Mapping the Broadband Gap
USTelecom, joined by ITTA, WISPA and a diverse consortium of broadband companies and associations have launched the Broadband Mapping Initiative to more accurately map broadband deployment nationwide and close the digital divide.
Beginning with a pilot program in Virginia and Missouri, the Initiative will result in the most sophisticated and detailed map of broadband availability in the nation, arming policymakers with granular data to identify where broadband service is lacking and better target scarce funding.
In addition to USTelecom, the Broadband Mapping Consortium is comprised of individual companies representing providers of different sizes and technology types, including: AT&T, CenturyLink, Consolidated, Frontier, Riverstreet, TDS, Verizon, and Windstream.
USTelecom Forum: Launching Broadband Mapping (March 2019)
The Solution To Rural Broadband Mapping
Universal access to broadband is essential to the country’s economic future, but the federal government’s efforts to map the availability of broadband still requires additional precision.
Currently, the FCC collects deployment data from broadband providers by census block. Unfortunately, location data on homes and businesses too often are not accurately reflected in census block or other available data. This issue is particularly acute in less densely populated rural areas where census blocks are far larger than their urban and suburban counterparts.
USTelecom is leading the charge to definitively map internet service in America. Jonathan Spalter (CNET)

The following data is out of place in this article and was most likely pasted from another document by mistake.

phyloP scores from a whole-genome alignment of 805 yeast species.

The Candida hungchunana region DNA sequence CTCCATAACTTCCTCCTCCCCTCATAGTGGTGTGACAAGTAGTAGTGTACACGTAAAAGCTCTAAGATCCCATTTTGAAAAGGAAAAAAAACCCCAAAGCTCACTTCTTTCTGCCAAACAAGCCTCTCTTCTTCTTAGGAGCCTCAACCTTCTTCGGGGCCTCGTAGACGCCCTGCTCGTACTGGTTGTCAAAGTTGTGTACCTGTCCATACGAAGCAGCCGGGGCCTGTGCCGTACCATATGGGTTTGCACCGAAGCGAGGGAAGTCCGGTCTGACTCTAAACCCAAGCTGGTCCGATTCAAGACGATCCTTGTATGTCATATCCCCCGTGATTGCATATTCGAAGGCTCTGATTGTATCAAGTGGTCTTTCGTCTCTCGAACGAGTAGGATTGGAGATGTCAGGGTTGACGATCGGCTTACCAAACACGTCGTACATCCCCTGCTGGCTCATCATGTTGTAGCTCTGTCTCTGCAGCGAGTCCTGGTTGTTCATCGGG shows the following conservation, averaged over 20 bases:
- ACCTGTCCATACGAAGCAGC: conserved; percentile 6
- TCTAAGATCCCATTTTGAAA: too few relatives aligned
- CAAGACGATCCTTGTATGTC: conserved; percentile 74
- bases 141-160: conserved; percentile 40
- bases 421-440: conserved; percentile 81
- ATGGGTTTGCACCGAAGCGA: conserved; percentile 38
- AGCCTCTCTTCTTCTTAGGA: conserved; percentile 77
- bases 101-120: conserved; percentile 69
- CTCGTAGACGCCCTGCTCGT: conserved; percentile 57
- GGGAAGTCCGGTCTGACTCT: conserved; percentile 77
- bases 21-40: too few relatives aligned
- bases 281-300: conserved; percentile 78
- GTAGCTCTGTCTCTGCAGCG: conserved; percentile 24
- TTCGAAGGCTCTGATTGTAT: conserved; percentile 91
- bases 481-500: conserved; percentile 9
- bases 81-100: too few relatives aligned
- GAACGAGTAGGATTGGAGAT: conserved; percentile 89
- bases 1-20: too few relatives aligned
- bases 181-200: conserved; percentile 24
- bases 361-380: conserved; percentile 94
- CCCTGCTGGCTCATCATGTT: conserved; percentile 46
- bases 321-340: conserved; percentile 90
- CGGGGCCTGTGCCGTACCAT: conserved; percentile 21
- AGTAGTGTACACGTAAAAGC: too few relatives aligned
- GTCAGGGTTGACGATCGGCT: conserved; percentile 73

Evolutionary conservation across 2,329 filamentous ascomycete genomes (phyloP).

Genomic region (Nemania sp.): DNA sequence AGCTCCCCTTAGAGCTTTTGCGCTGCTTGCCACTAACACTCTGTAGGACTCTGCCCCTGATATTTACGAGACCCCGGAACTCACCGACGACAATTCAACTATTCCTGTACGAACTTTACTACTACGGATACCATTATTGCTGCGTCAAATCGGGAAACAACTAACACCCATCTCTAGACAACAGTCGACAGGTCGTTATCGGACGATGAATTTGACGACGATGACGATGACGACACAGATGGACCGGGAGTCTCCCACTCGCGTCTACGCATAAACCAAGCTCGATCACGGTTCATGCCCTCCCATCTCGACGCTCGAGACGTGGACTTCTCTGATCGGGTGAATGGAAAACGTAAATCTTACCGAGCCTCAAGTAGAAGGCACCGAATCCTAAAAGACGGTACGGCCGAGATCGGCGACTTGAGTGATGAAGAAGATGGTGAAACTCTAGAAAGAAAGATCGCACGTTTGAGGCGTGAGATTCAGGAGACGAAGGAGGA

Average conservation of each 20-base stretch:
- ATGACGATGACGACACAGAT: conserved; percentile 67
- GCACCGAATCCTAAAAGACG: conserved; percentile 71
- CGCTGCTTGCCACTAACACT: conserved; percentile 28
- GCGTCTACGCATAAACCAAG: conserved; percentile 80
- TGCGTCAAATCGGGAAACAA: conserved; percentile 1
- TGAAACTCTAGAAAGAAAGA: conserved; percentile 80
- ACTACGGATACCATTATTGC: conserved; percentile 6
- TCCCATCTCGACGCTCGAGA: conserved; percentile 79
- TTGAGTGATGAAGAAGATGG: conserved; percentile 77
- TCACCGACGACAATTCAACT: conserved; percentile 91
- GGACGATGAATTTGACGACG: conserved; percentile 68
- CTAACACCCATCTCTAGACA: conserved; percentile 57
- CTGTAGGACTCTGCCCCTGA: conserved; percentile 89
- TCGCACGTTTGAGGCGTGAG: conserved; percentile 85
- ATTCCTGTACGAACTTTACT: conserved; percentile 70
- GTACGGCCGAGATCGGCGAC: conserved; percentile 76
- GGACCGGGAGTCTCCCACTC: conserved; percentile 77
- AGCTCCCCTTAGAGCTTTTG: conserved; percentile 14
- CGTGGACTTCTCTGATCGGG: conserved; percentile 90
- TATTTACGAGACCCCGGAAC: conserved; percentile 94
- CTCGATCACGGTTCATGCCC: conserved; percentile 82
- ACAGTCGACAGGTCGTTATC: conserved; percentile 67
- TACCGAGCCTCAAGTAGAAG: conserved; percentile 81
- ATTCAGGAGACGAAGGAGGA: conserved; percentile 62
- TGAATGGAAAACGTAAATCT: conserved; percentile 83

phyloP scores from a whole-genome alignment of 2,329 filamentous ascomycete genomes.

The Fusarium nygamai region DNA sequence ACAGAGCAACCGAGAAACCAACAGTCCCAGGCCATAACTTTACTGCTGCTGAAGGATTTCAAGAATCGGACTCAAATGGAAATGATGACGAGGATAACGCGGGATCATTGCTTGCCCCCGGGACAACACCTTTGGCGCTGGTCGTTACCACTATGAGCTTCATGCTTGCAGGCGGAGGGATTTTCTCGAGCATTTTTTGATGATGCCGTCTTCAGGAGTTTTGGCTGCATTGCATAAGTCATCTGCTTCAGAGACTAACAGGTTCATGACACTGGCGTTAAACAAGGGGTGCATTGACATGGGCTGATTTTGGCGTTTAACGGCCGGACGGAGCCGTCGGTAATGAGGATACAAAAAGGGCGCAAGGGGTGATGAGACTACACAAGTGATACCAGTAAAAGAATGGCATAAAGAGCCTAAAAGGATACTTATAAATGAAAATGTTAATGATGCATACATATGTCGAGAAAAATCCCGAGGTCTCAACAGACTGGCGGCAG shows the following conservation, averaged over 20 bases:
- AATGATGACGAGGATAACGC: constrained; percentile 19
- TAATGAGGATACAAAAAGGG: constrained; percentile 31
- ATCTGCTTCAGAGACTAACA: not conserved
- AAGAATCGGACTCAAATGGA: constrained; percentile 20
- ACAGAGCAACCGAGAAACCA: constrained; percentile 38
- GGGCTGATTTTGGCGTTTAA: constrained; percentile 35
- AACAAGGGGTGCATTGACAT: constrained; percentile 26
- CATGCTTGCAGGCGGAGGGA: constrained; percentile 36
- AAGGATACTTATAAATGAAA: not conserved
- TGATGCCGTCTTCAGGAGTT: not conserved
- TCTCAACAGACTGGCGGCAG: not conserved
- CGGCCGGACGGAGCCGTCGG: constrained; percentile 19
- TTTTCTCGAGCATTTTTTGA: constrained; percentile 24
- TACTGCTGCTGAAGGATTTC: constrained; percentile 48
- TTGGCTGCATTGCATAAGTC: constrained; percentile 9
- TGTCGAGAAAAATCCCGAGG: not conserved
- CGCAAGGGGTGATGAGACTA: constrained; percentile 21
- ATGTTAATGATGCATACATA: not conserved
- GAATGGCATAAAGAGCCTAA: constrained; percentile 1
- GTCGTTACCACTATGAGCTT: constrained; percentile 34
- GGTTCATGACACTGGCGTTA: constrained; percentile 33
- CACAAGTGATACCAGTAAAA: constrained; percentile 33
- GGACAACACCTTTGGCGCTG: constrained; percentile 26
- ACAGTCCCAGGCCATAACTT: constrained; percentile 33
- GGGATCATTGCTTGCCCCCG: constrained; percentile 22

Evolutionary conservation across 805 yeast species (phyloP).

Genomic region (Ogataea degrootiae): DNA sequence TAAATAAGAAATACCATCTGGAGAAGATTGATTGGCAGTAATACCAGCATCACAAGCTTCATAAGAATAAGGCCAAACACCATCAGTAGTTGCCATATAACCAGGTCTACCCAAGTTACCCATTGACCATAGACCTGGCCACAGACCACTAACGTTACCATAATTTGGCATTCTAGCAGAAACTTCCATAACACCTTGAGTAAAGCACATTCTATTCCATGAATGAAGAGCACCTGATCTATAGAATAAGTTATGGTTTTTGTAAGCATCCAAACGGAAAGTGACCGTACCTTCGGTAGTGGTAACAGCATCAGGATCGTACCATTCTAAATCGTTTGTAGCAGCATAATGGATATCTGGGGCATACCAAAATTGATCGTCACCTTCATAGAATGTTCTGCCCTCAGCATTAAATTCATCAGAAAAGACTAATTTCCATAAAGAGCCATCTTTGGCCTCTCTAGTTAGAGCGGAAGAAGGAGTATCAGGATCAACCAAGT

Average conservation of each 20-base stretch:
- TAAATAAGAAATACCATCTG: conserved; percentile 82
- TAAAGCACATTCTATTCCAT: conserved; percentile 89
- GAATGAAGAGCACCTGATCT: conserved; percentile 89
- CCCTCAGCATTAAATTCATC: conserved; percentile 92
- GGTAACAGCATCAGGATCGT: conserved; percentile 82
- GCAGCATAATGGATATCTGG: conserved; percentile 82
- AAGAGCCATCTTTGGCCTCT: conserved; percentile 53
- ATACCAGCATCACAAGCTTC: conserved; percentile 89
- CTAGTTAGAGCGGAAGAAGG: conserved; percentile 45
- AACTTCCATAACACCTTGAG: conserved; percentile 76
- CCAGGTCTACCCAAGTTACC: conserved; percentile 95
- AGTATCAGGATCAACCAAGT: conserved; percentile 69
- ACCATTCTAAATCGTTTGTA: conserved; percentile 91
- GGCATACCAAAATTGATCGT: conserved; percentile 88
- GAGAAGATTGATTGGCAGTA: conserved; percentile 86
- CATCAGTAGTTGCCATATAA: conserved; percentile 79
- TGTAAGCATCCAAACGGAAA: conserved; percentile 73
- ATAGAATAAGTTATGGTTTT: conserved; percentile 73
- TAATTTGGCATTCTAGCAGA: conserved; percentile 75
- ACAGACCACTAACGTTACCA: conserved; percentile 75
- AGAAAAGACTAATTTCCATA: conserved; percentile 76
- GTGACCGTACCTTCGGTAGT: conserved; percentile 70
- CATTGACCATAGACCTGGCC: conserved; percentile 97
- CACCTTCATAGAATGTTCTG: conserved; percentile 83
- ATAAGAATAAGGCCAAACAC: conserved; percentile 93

You Can’t Deploy What You Can’t Map
The Broadband Mapping Initiative is a pilot program to aggregate all locations in Missouri and Virginia, identify their geolocation, and create a Broadband Serviceable Location Fabric to identify locations that require access to broadband.
Representing a major evolution in the way broadband service is mapped in the United States, the Broadband Mapping Initiative will harness the power of new digital resources, databases and crowdsourcing platforms, combined with existing provider service address information, to improve understanding of unserved/served areas.
Here’s how the pilot works:
- Multiple sources of address, building, and parcel data will be used to develop and validate a comprehensive database of all broadband serviceable locations in the two pilot states.
- A vendor will conform address formats, remove duplicates, and using a geo-referencing tool assign a unique latitude and longitude to the actual building where broadband service is most likely to be installed.
- Customer address lists provided by participating companies will augment the validation process and will be automatically indexed to the final database to facilitate accurate broadband availability reporting. Different methods for reporting service availability will be tested.
- The pilot will also develop and test a mediated crowdsourcing platform that will enable consumers to submit information to improve the accuracy of the database.
The comprehensive understanding of existing connectivity will result in better cost estimates, deployment time, and progress, and more effective targeting of funds to speed rural America’s access to broadband benefits including eCommerce, eLearning, and eHealth.